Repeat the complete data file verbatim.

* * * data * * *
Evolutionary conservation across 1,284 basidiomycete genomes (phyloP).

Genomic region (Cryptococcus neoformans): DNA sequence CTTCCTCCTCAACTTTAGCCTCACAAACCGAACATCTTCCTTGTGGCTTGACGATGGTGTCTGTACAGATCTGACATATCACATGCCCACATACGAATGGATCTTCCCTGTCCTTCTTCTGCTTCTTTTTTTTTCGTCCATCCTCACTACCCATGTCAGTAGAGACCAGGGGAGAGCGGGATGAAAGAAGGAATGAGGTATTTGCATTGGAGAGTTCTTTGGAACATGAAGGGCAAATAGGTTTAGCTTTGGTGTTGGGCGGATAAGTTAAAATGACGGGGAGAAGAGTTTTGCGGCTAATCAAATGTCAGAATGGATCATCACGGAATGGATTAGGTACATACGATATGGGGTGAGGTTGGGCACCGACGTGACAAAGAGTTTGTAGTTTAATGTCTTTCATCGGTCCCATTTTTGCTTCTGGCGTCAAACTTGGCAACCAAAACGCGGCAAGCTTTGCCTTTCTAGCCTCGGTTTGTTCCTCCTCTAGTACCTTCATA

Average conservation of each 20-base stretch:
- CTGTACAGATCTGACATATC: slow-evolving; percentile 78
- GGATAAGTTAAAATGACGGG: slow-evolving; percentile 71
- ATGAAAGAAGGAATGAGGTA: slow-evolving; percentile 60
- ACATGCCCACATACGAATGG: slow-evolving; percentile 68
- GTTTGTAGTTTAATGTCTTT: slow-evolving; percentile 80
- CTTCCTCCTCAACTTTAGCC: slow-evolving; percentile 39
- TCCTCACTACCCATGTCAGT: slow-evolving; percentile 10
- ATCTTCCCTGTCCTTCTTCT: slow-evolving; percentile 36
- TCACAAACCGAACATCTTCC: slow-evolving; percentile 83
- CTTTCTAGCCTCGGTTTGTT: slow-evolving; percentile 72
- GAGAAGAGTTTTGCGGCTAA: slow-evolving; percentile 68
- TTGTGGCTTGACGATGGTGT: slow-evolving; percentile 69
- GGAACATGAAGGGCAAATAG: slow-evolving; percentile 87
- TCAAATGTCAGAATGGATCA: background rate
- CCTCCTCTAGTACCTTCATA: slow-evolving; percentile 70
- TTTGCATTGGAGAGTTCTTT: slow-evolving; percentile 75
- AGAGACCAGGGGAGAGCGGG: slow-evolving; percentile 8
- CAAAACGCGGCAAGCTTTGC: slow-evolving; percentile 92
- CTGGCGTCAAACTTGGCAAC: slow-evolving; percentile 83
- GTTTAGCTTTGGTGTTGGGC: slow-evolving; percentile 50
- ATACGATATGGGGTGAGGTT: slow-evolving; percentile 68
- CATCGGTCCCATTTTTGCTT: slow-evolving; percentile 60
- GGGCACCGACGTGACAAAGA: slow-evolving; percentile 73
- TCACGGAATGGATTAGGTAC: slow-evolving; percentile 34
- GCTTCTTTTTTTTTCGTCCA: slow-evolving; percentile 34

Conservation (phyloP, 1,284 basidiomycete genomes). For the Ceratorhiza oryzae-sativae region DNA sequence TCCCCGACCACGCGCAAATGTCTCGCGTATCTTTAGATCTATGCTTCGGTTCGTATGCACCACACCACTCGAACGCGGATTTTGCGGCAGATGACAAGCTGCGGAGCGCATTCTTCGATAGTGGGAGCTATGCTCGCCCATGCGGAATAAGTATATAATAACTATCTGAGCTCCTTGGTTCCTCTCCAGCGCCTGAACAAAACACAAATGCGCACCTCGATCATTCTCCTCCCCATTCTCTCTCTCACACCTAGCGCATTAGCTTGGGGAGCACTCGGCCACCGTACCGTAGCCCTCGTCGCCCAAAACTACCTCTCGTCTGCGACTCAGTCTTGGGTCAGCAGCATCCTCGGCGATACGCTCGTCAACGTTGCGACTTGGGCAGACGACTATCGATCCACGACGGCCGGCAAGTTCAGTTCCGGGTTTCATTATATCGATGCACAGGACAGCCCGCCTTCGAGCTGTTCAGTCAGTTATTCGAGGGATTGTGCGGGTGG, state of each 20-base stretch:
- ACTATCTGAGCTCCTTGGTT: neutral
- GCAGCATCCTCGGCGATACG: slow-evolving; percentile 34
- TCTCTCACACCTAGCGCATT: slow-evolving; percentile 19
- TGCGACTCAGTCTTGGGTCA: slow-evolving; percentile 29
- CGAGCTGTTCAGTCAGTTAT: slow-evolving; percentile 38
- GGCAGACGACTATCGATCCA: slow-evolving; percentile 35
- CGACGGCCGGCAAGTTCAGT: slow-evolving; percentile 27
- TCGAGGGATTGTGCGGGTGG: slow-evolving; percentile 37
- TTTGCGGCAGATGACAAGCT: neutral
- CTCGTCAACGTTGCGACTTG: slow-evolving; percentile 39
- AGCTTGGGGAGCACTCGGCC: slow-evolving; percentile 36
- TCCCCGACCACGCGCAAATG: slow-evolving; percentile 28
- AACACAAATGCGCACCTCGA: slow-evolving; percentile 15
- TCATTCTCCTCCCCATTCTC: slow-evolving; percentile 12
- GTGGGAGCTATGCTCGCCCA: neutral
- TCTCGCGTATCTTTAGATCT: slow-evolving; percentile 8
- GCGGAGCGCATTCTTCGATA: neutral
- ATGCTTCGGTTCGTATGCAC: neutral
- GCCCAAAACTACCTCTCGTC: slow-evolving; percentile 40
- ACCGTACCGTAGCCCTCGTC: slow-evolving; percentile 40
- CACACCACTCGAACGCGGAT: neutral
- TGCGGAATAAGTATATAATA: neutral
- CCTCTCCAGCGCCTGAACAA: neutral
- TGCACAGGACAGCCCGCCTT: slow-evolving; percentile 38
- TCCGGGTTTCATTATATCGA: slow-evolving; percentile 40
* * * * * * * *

Evolutionary conservation across 1,284 basidiomycete genomes (phyloP).

Genomic region (Cryptococcus neoformans): DNA sequence CTTCCTCCTCAACTTTAGCCTCACAAACCGAACATCTTCCTTGTGGCTTGACGATGGTGTCTGTACAGATCTGACATATCACATGCCCACATACGAATGGATCTTCCCTGTCCTTCTTCTGCTTCTTTTTTTTTCGTCCATCCTCACTACCCATGTCAGTAGAGACCAGGGGAGAGCGGGATGAAAGAAGGAATGAGGTATTTGCATTGGAGAGTTCTTTGGAACATGAAGGGCAAATAGGTTTAGCTTTGGTGTTGGGCGGATAAGTTAAAATGACGGGGAGAAGAGTTTTGCGGCTAATCAAATGTCAGAATGGATCATCACGGAATGGATTAGGTACATACGATATGGGGTGAGGTTGGGCACCGACGTGACAAAGAGTTTGTAGTTTAATGTCTTTCATCGGTCCCATTTTTGCTTCTGGCGTCAAACTTGGCAACCAAAACGCGGCAAGCTTTGCCTTTCTAGCCTCGGTTTGTTCCTCCTCTAGTACCTTCATA

Average conservation of each 20-base stretch:
- CTGTACAGATCTGACATATC: slow-evolving; percentile 78
- GGATAAGTTAAAATGACGGG: slow-evolving; percentile 71
- ATGAAAGAAGGAATGAGGTA: slow-evolving; percentile 60
- ACATGCCCACATACGAATGG: slow-evolving; percentile 68
- GTTTGTAGTTTAATGTCTTT: slow-evolving; percentile 80
- CTTCCTCCTCAACTTTAGCC: slow-evolving; percentile 39
- TCCTCACTACCCATGTCAGT: slow-evolving; percentile 10
- ATCTTCCCTGTCCTTCTTCT: slow-evolving; percentile 36
- TCACAAACCGAACATCTTCC: slow-evolving; percentile 83
- CTTTCTAGCCTCGGTTTGTT: slow-evolving; percentile 72
- GAGAAGAGTTTTGCGGCTAA: slow-evolving; percentile 68
- TTGTGGCTTGACGATGGTGT: slow-evolving; percentile 69
- GGAACATGAAGGGCAAATAG: slow-evolving; percentile 87
- TCAAATGTCAGAATGGATCA: background rate
- CCTCCTCTAGTACCTTCATA: slow-evolving; percentile 70
- TTTGCATTGGAGAGTTCTTT: slow-evolving; percentile 75
- AGAGACCAGGGGAGAGCGGG: slow-evolving; percentile 8
- CAAAACGCGGCAAGCTTTGC: slow-evolving; percentile 92
- CTGGCGTCAAACTTGGCAAC: slow-evolving; percentile 83
- GTTTAGCTTTGGTGTTGGGC: slow-evolving; percentile 50
- ATACGATATGGGGTGAGGTT: slow-evolving; percentile 68
- CATCGGTCCCATTTTTGCTT: slow-evolving; percentile 60
- GGGCACCGACGTGACAAAGA: slow-evolving; percentile 73
- TCACGGAATGGATTAGGTAC: slow-evolving; percentile 34
- GCTTCTTTTTTTTTCGTCCA: slow-evolving; percentile 34

Conservation (phyloP, 1,284 basidiomycete genomes). For the Ceratorhiza oryzae-sativae region DNA sequence TCCCCGACCACGCGCAAATGTCTCGCGTATCTTTAGATCTATGCTTCGGTTCGTATGCACCACACCACTCGAACGCGGATTTTGCGGCAGATGACAAGCTGCGGAGCGCATTCTTCGATAGTGGGAGCTATGCTCGCCCATGCGGAATAAGTATATAATAACTATCTGAGCTCCTTGGTTCCTCTCCAGCGCCTGAACAAAACACAAATGCGCACCTCGATCATTCTCCTCCCCATTCTCTCTCTCACACCTAGCGCATTAGCTTGGGGAGCACTCGGCCACCGTACCGTAGCCCTCGTCGCCCAAAACTACCTCTCGTCTGCGACTCAGTCTTGGGTCAGCAGCATCCTCGGCGATACGCTCGTCAACGTTGCGACTTGGGCAGACGACTATCGATCCACGACGGCCGGCAAGTTCAGTTCCGGGTTTCATTATATCGATGCACAGGACAGCCCGCCTTCGAGCTGTTCAGTCAGTTATTCGAGGGATTGTGCGGGTGG, state of each 20-base stretch:
- ACTATCTGAGCTCCTTGGTT: neutral
- GCAGCATCCTCGGCGATACG: slow-evolving; percentile 34
- TCTCTCACACCTAGCGCATT: slow-evolving; percentile 19
- TGCGACTCAGTCTTGGGTCA: slow-evolving; percentile 29
- CGAGCTGTTCAGTCAGTTAT: slow-evolving; percentile 38
- GGCAGACGACTATCGATCCA: slow-evolving; percentile 35
- CGACGGCCGGCAAGTTCAGT: slow-evolving; percentile 27
- TCGAGGGATTGTGCGGGTGG: slow-evolving; percentile 37
- TTTGCGGCAGATGACAAGCT: neutral
- CTCGTCAACGTTGCGACTTG: slow-evolving; percentile 39
- AGCTTGGGGAGCACTCGGCC: slow-evolving; percentile 36
- TCCCCGACCACGCGCAAATG: slow-evolving; percentile 28
- AACACAAATGCGCACCTCGA: slow-evolving; percentile 15
- TCATTCTCCTCCCCATTCTC: slow-evolving; percentile 12
- GTGGGAGCTATGCTCGCCCA: neutral
- TCTCGCGTATCTTTAGATCT: slow-evolving; percentile 8
- GCGGAGCGCATTCTTCGATA: neutral
- ATGCTTCGGTTCGTATGCAC: neutral
- GCCCAAAACTACCTCTCGTC: slow-evolving; percentile 40
- ACCGTACCGTAGCCCTCGTC: slow-evolving; percentile 40
- CACACCACTCGAACGCGGAT: neutral
- TGCGGAATAAGTATATAATA: neutral
- CCTCTCCAGCGCCTGAACAA: neutral
- TGCACAGGACAGCCCGCCTT: slow-evolving; percentile 38
- TCCGGGTTTCATTATATCGA: slow-evolving; percentile 40